Classically Mild

It may be a different experience for Sonu Nigam to sing songs based on pure classical raagas for his latest album ‘Classically Mild’. But the immediately striking factor in the songs is his singing and those divine expressions and emotions that his strained vocals finally bring out. I don’t know what these classical raagas are or how perfectly Sonu has sung it, but for sure whatever he has sung, it has come from his heart.

Singers like Sonu Nigam, S.P.Balasubramaniam or Sukhwinder Singh are those rare species, on whom a composer can rely on for that divine magic to happen whose singing will take song above the mere musical notes written on the paper. There is no grammar or musical notations available for the feel that they pour in between each and every musical notes they sing.

Sonu Nigam has done all that he has done here in this song in his film songs, it is just that all the songs are brought together under a title like ‘Classically Mild’. Though songs are based on classical raagas, which are often too heavy on melody, the songs, as the album title implies, are mild and not too heavy on the listeners. The beautiful and soothing orchestration and fusion elements of Deepak Pandit aids and adds to the lighter feel.

Now, eagerly waiting for Sonu’s next album 'Rafi Resurrected' for which he has recorded Mohammed Rafi’s classics with Birmingham Symphony Orchestra.


Black and White Soundtrack

Sukhwinder Singh is one of those singers who goes beyond the basic tune material given by the composers and improvises it, giving it a distinct Sukhwinder flavour. There is a little bit of Sukhwinder in every song he sings. And this quality makes him a totally eligible composer himself. I have very high regards for Sukhwinder as a singer. Though 2007 had so many good songs sung well by many good singers, my award for best rendition by any singer in a song would easily go to Sukhwinder for his deeply moving rendition in Vishal Bharadwaj’s brilliantly composed ‘Barfan’ from Blue Umbrella. But I still have not completely formed my opinion about Sukhwinder Singh as a composer, simply for the fact that I haven’t heard many of his compositions, not even the recent ‘Halla Bol’. So, when I heard his compositions for Subash Ghai’s ‘Black and White’, I was hooked and deeply satisfied.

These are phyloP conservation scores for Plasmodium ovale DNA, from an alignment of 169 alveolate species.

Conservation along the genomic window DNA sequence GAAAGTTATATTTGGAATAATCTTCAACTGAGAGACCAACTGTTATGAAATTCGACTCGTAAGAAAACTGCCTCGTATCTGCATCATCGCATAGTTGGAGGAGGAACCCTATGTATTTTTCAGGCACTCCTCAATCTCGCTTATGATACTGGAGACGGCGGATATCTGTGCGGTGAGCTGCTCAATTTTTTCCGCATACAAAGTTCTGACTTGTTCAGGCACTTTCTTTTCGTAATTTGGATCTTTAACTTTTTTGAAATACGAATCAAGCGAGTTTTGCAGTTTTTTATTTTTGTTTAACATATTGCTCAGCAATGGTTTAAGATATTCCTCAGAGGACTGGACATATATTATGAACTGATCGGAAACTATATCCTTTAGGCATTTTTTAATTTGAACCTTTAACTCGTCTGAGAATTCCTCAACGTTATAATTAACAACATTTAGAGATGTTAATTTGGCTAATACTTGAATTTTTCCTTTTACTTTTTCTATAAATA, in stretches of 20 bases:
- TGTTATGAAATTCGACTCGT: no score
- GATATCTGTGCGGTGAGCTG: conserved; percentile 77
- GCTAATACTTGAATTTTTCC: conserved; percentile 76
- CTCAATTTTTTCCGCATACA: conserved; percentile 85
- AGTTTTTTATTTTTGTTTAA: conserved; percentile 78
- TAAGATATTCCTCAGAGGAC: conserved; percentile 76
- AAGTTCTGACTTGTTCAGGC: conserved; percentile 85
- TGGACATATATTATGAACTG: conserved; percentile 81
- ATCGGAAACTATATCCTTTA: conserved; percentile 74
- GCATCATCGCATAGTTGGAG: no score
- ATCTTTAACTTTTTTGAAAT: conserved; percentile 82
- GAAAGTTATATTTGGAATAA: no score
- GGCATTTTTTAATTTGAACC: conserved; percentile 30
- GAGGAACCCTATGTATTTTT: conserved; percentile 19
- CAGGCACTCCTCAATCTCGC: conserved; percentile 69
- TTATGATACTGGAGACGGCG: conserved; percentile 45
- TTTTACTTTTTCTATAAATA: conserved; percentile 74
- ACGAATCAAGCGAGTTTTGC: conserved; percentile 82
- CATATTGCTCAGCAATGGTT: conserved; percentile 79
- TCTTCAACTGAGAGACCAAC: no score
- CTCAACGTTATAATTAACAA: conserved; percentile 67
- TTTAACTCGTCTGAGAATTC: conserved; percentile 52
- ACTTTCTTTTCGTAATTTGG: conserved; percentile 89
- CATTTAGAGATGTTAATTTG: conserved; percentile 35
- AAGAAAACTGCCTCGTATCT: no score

Sukhwinder brings in a secular sound in an Allah song ‘Haq Allah’ by introducing a saccharine flute playing beautiful stream of notes around the main melody and as with any other Allah song, this has got an instantly pulling rhythm. ‘Haq Ali - 2’ is an exciting extension of ‘Haq Allah’ with Sukhwinder’s alaaps, chorus and rhythms tightly racing with one another.

It is surprising to hear that Sukhwinder, who is famous for improvisation, has allowed some other singer to go far beyond the basic tune material in a song he has composed, while his version is strictly rendered. May be it is because the situation in the movie demands such a restrained rendition of male vocal and an extroverted rendition for the female version. I am talking about the two versions of same melody in ‘Main chala’ (sung by Sukhwinder) and ‘Main chali’ (Sung by Shreya Ghosal). Shreya Ghosal as always makes us awestruck by her serene rendition of the song. With a catchy running train rhythm, a punchy motif and with a melody unexpectedly swinging between extreme ranges, the song totally blew my mind and has been on my lips for more than a week.

Sadhana Sargam’s deep vocal further deepens the soul stirring melody in ‘Jogi Aaya’. Everything is just perfect in the song. The melody, rhythm, the Veena ludes, catchy bass lines and carefully layered orchestration all come together to create another gem that will remain eternal. The remix of ‘jogi aaya’ is only sour point of this soundtrack. ‘Peer Manavan’ is light and easy on melody and heavy on rhythm and with all essential ingredients coming in right proportions makes is entertainingly folksy. ‘Yeh Hindustani’ is jingoistic in true Bollywood fashion. The Jagjit Singh’s slower version with mild guitar strains is more expressive and impressive than Udit’s.